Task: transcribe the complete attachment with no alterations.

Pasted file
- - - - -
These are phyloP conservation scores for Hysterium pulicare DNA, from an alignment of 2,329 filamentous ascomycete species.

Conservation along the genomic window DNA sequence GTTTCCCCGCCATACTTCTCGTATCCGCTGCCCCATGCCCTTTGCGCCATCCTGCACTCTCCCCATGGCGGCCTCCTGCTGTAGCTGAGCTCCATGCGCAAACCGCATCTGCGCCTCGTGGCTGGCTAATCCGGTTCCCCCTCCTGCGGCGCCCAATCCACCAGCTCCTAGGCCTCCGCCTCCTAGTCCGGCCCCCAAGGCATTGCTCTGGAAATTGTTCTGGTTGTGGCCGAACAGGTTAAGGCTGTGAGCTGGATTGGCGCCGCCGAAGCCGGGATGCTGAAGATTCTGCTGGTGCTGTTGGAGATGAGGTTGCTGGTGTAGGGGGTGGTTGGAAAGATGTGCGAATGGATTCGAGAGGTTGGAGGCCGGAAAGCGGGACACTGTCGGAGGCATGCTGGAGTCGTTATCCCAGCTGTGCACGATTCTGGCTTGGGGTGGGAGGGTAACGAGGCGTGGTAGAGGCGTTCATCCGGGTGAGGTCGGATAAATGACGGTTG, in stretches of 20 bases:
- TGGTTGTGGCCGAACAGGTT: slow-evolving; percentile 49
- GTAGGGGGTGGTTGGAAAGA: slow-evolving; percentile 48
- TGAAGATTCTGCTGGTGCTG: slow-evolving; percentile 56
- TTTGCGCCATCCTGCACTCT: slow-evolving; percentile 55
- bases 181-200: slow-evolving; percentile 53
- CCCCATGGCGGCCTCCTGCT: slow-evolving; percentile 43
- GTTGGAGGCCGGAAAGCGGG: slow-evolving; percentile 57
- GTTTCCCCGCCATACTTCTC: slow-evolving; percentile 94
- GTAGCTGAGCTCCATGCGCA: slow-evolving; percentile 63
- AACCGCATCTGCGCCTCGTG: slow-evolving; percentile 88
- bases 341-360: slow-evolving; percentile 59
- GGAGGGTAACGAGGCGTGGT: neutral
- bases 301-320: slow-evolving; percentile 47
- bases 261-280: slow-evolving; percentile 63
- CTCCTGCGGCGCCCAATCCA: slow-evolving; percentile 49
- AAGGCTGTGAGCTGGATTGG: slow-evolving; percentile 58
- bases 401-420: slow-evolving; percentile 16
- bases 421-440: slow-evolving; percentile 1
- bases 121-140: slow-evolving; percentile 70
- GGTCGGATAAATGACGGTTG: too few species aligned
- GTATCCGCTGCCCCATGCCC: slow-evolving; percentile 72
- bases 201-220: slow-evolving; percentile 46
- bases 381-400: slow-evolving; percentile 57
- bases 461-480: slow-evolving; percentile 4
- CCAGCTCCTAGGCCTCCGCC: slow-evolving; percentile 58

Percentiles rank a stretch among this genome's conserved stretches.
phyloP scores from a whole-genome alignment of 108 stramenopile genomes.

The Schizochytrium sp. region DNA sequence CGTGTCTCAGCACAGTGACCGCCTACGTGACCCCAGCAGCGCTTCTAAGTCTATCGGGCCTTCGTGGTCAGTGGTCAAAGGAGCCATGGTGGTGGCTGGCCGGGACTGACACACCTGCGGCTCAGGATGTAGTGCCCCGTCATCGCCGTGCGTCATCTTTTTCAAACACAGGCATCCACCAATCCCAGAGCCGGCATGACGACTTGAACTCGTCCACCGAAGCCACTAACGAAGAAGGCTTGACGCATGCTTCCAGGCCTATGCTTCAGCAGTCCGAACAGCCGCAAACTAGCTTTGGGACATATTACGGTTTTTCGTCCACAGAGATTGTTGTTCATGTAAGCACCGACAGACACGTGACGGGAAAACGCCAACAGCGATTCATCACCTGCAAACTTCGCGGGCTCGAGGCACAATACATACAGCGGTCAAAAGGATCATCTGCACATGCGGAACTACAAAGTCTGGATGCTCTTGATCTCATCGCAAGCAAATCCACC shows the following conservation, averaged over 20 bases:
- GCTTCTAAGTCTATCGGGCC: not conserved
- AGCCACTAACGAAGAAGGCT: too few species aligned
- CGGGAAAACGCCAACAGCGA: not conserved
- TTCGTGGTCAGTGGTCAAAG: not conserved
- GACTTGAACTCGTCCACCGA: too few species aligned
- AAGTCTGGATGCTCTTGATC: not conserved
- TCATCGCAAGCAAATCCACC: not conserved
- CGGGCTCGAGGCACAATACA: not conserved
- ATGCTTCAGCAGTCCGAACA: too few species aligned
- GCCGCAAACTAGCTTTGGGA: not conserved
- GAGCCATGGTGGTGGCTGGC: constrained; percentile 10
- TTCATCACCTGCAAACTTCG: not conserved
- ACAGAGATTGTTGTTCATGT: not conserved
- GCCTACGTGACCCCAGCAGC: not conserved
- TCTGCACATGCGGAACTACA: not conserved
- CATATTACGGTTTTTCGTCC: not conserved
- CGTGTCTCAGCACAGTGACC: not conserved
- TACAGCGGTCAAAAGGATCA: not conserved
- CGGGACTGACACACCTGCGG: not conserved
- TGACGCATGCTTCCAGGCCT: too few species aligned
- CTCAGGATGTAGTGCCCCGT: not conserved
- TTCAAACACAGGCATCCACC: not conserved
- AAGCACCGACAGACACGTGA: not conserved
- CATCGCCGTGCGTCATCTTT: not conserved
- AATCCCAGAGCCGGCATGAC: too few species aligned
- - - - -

These are phyloP conservation scores for Hysterium pulicare DNA, from an alignment of 2,329 filamentous ascomycete species.

Conservation along the genomic window DNA sequence GTTTCCCCGCCATACTTCTCGTATCCGCTGCCCCATGCCCTTTGCGCCATCCTGCACTCTCCCCATGGCGGCCTCCTGCTGTAGCTGAGCTCCATGCGCAAACCGCATCTGCGCCTCGTGGCTGGCTAATCCGGTTCCCCCTCCTGCGGCGCCCAATCCACCAGCTCCTAGGCCTCCGCCTCCTAGTCCGGCCCCCAAGGCATTGCTCTGGAAATTGTTCTGGTTGTGGCCGAACAGGTTAAGGCTGTGAGCTGGATTGGCGCCGCCGAAGCCGGGATGCTGAAGATTCTGCTGGTGCTGTTGGAGATGAGGTTGCTGGTGTAGGGGGTGGTTGGAAAGATGTGCGAATGGATTCGAGAGGTTGGAGGCCGGAAAGCGGGACACTGTCGGAGGCATGCTGGAGTCGTTATCCCAGCTGTGCACGATTCTGGCTTGGGGTGGGAGGGTAACGAGGCGTGGTAGAGGCGTTCATCCGGGTGAGGTCGGATAAATGACGGTTG, in stretches of 20 bases:
- TGGTTGTGGCCGAACAGGTT: slow-evolving; percentile 49
- GTAGGGGGTGGTTGGAAAGA: slow-evolving; percentile 48
- TGAAGATTCTGCTGGTGCTG: slow-evolving; percentile 56
- TTTGCGCCATCCTGCACTCT: slow-evolving; percentile 55
- bases 181-200: slow-evolving; percentile 53
- CCCCATGGCGGCCTCCTGCT: slow-evolving; percentile 43
- GTTGGAGGCCGGAAAGCGGG: slow-evolving; percentile 57
- GTTTCCCCGCCATACTTCTC: slow-evolving; percentile 94
- GTAGCTGAGCTCCATGCGCA: slow-evolving; percentile 63
- AACCGCATCTGCGCCTCGTG: slow-evolving; percentile 88
- bases 341-360: slow-evolving; percentile 59
- GGAGGGTAACGAGGCGTGGT: neutral
- bases 301-320: slow-evolving; percentile 47
- bases 261-280: slow-evolving; percentile 63
- CTCCTGCGGCGCCCAATCCA: slow-evolving; percentile 49
- AAGGCTGTGAGCTGGATTGG: slow-evolving; percentile 58
- bases 401-420: slow-evolving; percentile 16
- bases 421-440: slow-evolving; percentile 1
- bases 121-140: slow-evolving; percentile 70
- GGTCGGATAAATGACGGTTG: too few species aligned
- GTATCCGCTGCCCCATGCCC: slow-evolving; percentile 72
- bases 201-220: slow-evolving; percentile 46
- bases 381-400: slow-evolving; percentile 57
- bases 461-480: slow-evolving; percentile 4
- CCAGCTCCTAGGCCTCCGCC: slow-evolving; percentile 58

Percentiles rank a stretch among this genome's conserved stretches.
phyloP scores from a whole-genome alignment of 108 stramenopile genomes.

The Schizochytrium sp. region DNA sequence CGTGTCTCAGCACAGTGACCGCCTACGTGACCCCAGCAGCGCTTCTAAGTCTATCGGGCCTTCGTGGTCAGTGGTCAAAGGAGCCATGGTGGTGGCTGGCCGGGACTGACACACCTGCGGCTCAGGATGTAGTGCCCCGTCATCGCCGTGCGTCATCTTTTTCAAACACAGGCATCCACCAATCCCAGAGCCGGCATGACGACTTGAACTCGTCCACCGAAGCCACTAACGAAGAAGGCTTGACGCATGCTTCCAGGCCTATGCTTCAGCAGTCCGAACAGCCGCAAACTAGCTTTGGGACATATTACGGTTTTTCGTCCACAGAGATTGTTGTTCATGTAAGCACCGACAGACACGTGACGGGAAAACGCCAACAGCGATTCATCACCTGCAAACTTCGCGGGCTCGAGGCACAATACATACAGCGGTCAAAAGGATCATCTGCACATGCGGAACTACAAAGTCTGGATGCTCTTGATCTCATCGCAAGCAAATCCACC shows the following conservation, averaged over 20 bases:
- GCTTCTAAGTCTATCGGGCC: not conserved
- AGCCACTAACGAAGAAGGCT: too few species aligned
- CGGGAAAACGCCAACAGCGA: not conserved
- TTCGTGGTCAGTGGTCAAAG: not conserved
- GACTTGAACTCGTCCACCGA: too few species aligned
- AAGTCTGGATGCTCTTGATC: not conserved
- TCATCGCAAGCAAATCCACC: not conserved
- CGGGCTCGAGGCACAATACA: not conserved
- ATGCTTCAGCAGTCCGAACA: too few species aligned
- GCCGCAAACTAGCTTTGGGA: not conserved
- GAGCCATGGTGGTGGCTGGC: constrained; percentile 10
- TTCATCACCTGCAAACTTCG: not conserved
- ACAGAGATTGTTGTTCATGT: not conserved
- GCCTACGTGACCCCAGCAGC: not conserved
- TCTGCACATGCGGAACTACA: not conserved
- CATATTACGGTTTTTCGTCC: not conserved
- CGTGTCTCAGCACAGTGACC: not conserved
- TACAGCGGTCAAAAGGATCA: not conserved
- CGGGACTGACACACCTGCGG: not conserved
- TGACGCATGCTTCCAGGCCT: too few species aligned
- CTCAGGATGTAGTGCCCCGT: not conserved
- TTCAAACACAGGCATCCACC: not conserved
- AAGCACCGACAGACACGTGA: not conserved
- CATCGCCGTGCGTCATCTTT: not conserved
- AATCCCAGAGCCGGCATGAC: too few species aligned